Sometimes it is difficult to get the whole family to agree on a restaurant. Especially now when money is tight and we aren’t eating out as much as we may like, we want to pick a place that is special.
As I am sure it is typical with most families, my family has many different tastes. Claud loves meat, Jack loves cheeseburgers and anything at a buffet, Daphne is a vegetarian, and I like almost anything that isn’t a buffet. It may come as a surprise, but everyone in my family agrees on sushi. We all love sushi. Yes, even cheeseburger loving Jack. I don’t know why. I don’t really understand it. I don’t ask any questions. We just go whenever we can.
Traditionally, sushi comes from the Japanese meaning of the word, “it’s sour”. Originally, sushi was fermented fish and rice, preserved with salt. However, here in the west, there have been many variations of sushi. Thank goodness for this because I don’t think sour fish sounds enjoyable. The “California roll” probably wouldn’t be found in Japan. We generally order California rolls which are nori (seaweed) filled with sushi rice, crab meat and avocado. This is a type of sushi that most people can eat and usually will enjoy. It’s like beginner’s sushi or kid’s sushi. I still enjoy California rolls although I really enjoy sashimi too which is just raw fish. Salmon, tuna and yellow tail are my favorites.
I need to back up a little here. My sushi dinner always starts with sake, or Japanese rice wine. I used to order the hot sake because I didn’t realize there was anything else. Then, a few years ago, my cousin introduced me to cold sake and boy, was I impressed. He told me that the hot sake is just cheap table wine and the cold sake is the premium flavorful wine. I haven’t investigated this to see if it is true; but, my experience is that the cold sake tastes much better. Sake is made through a brewing process that is more like beer than wine. The other night I sampled three cold sakes at a restaurant for $10. I was so happy to have the chance to sample different sakes because I still don’t know much about it and want to learn more. I suggest you do this if you are at a restaurant which offers tasting samples. I couldn’t believe the different flavors. One tasted like flowers, one like pure vodka, and one like heaven. It was a lot of fun. After the samples, I ordered a glass of the “heaven” sake and sipped it throughout the rest of my meal.
Some people who are planning a trip to a sushi bar may be pleased to know there are many other foods available. It is not all fish. Most people would enjoy a bowl of edamame which is soy beans usually steamed with a dash of salt. You usually can order teriyaki chicken or salmon. There are lots of cooked meats available at any sushi restaurant I have been to.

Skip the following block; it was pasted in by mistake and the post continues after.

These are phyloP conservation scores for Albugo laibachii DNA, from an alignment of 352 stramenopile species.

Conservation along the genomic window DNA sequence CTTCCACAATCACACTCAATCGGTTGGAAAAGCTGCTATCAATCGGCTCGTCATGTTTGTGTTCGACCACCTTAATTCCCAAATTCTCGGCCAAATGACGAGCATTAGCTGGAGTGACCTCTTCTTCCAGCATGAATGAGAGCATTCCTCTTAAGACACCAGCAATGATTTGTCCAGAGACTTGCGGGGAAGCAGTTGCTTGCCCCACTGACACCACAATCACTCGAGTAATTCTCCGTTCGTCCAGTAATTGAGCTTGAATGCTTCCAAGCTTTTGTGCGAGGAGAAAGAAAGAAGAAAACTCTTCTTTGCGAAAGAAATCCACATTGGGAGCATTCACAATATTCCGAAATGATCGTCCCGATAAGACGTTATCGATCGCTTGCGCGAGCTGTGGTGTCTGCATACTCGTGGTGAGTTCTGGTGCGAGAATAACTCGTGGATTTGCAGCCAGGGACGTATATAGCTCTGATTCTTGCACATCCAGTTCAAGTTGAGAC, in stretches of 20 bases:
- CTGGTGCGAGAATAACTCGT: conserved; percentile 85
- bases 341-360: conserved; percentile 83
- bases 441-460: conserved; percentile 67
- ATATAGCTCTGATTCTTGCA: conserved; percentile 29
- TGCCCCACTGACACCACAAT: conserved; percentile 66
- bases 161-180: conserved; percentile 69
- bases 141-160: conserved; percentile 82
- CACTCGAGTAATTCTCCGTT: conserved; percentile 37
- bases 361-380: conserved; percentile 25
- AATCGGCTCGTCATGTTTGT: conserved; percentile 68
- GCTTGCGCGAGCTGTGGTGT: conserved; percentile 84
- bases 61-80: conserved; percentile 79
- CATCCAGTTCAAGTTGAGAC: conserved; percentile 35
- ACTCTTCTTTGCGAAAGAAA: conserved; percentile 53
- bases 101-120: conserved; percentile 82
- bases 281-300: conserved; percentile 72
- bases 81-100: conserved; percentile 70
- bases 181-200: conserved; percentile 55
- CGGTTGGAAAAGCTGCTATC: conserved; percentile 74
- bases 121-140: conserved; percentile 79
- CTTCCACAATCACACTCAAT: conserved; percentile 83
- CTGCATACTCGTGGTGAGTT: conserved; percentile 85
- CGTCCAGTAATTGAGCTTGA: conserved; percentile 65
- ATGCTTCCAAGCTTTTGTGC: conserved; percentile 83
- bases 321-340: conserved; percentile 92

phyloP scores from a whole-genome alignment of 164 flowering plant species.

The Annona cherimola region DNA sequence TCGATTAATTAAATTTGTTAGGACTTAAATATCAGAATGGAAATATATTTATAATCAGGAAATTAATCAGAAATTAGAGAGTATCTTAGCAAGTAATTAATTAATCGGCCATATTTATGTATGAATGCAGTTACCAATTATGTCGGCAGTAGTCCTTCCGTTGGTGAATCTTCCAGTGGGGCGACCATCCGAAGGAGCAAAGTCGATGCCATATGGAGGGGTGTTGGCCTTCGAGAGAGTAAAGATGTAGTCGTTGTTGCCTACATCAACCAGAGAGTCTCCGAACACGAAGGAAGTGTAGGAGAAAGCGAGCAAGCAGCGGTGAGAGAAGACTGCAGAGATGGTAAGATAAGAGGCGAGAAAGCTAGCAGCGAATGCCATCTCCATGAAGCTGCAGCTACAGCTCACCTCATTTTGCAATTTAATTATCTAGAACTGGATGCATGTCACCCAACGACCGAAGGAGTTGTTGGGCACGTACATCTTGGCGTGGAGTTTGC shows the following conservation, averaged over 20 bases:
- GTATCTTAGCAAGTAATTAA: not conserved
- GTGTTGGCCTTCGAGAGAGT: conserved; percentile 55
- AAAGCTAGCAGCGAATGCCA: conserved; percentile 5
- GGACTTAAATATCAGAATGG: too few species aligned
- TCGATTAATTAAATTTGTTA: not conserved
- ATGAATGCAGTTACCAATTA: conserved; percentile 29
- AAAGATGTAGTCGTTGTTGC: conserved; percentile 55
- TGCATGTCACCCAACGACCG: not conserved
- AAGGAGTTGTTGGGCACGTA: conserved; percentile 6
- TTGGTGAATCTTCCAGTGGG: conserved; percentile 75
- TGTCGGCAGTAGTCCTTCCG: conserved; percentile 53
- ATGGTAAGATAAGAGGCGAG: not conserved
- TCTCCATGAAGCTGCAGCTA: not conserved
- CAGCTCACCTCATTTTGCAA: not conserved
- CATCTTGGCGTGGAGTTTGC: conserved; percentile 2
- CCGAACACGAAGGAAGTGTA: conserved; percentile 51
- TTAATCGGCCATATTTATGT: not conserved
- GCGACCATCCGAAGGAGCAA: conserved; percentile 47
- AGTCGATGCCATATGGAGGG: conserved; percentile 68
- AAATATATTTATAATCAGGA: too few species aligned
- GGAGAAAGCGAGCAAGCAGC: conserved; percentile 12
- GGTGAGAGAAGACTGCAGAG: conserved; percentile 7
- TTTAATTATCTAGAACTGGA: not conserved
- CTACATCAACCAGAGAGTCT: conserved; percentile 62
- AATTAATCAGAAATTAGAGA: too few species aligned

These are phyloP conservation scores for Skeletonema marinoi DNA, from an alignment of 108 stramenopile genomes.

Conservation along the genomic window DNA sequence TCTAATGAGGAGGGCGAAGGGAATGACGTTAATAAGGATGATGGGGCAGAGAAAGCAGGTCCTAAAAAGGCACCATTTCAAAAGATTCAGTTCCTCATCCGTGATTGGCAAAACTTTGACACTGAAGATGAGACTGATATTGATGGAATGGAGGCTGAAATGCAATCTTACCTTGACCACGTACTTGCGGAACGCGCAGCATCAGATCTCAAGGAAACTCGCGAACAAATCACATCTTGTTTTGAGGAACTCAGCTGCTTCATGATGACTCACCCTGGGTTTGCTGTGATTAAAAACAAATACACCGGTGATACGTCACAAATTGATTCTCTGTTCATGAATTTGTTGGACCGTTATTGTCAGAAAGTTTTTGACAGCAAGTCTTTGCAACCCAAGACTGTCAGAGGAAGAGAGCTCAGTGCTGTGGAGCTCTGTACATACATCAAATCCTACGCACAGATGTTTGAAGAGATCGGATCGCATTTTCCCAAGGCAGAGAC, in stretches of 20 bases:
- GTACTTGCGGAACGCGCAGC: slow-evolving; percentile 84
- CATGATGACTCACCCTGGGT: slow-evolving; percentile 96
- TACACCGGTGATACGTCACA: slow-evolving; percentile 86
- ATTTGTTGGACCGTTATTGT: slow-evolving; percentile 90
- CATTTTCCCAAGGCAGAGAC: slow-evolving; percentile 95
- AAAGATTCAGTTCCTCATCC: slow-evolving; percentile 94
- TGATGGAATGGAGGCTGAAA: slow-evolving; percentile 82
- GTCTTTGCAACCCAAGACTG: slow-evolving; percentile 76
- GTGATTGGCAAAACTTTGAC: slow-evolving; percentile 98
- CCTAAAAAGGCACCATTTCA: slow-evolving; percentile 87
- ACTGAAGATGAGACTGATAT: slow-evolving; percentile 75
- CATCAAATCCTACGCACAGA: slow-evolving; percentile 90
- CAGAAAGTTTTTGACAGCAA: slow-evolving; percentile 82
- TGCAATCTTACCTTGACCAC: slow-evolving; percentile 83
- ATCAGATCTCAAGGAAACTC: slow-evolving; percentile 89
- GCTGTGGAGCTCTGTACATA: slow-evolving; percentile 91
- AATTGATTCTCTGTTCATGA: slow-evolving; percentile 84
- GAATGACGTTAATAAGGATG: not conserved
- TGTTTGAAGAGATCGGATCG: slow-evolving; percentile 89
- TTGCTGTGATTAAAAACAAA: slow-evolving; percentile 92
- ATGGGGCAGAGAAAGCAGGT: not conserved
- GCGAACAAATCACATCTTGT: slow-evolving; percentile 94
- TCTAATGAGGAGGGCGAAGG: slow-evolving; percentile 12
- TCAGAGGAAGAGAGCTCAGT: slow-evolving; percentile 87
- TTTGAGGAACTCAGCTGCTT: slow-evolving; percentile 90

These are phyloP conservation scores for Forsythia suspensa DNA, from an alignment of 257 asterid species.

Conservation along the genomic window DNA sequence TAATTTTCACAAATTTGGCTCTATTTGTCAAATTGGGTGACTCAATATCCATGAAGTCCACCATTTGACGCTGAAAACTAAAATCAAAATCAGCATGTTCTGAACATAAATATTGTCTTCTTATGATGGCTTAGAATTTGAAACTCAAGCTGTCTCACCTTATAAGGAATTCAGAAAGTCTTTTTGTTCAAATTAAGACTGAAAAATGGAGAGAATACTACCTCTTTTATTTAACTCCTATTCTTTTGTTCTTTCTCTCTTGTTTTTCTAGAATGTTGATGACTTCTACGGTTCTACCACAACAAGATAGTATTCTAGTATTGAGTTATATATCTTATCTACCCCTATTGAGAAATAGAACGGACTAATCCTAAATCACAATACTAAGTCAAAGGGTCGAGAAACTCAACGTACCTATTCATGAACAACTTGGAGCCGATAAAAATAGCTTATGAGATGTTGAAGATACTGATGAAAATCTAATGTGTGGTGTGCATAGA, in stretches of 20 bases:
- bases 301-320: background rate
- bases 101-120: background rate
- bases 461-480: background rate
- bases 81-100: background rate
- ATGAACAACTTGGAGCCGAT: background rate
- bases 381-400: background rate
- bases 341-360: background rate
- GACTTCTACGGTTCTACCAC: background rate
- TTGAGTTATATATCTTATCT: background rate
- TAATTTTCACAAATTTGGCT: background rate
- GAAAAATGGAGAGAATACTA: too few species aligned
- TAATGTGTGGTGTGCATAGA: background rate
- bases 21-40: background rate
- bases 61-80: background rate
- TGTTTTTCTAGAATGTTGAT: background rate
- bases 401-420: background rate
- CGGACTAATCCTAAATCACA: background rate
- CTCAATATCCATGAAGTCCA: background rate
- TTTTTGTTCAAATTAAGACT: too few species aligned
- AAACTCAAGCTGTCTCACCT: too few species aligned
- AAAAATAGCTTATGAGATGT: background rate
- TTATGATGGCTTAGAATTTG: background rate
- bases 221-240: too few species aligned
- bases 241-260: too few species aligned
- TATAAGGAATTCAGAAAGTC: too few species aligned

One of our favorite appetizers to order at a sushi restaurant is beef tataki. Tataki is a Japanese word meaning “pounded” or “hit into pieces.” I first thought that beef tataki meant that the beef was pounded because it was always served very thinly sliced. I thought the chef pounded it out super thin. No, tataki refers to the ginger which is supposed to be pounded into a paste and used to flavor the beef.
If you don’t have a sushi restaurant nearby, you can make this beef tataki at home. I haven’t been brave enough to try to make sushi at home. I still have to learn how to buy sushi grade fish as well as the incredible skill involved in slicing the fish. It really is an art that probably takes years to learn. For now, I will stick with easier Japanese cuisine, like this beef tataki. Give it a try. You can serve it with the garlic butter dipping sauce, soy sauce with chopped scallions, and some ginger ground up with soy sauce. It’s delicious with three dipping sauces.
Beef Tataki appetizer
Time: 1 hour (marinate overnight)
2 lb. beef tenderloin, trimmed
2 Tbsp. canola oil
1 tsp. salt
1 tsp. pepper
6 Tbsp. soy sauce
1/4 C. white wine vinegar
2 green onions, thinly sliced
2 Tbsp brown sugar
2 Tbsp. fresh ginger pounded into a paste
2 large garlic cloves, flattened
6 Tbsp finely grated fresh ginger
4 green onions, finely chopped
Preheat oven to 400 degrees. Rub 1 Tbsp oil over beef and sprinkle with salt and pepper. Heat 1 Tbsp. oil in skillet over medium-high heat. Sear the meat in the skillet until brown on all sides. Place skillet with beef into the oven for about 35 minutes. Take it out to cool for 15 minutes. Combine soy sauce, vinegar, onions, brown sugar, lemon juice, ginger and garlic into a large bowl. Place the beef into the marinade and roll it around. Refrigerate until beef is cold (overnight). The following day, take the beef out of the marinade. Cut beef into paper thin slices. Serve with garlic butter dipping sauce, soy sauce, and ginger with soy.
Garlic butter dipping sauce:
1/2 C. butter, melted
2 cloves garlic, pounded into a paste
1 Tbsp. anchovy paste
Combine butter, garlic and anchovy paste. Stir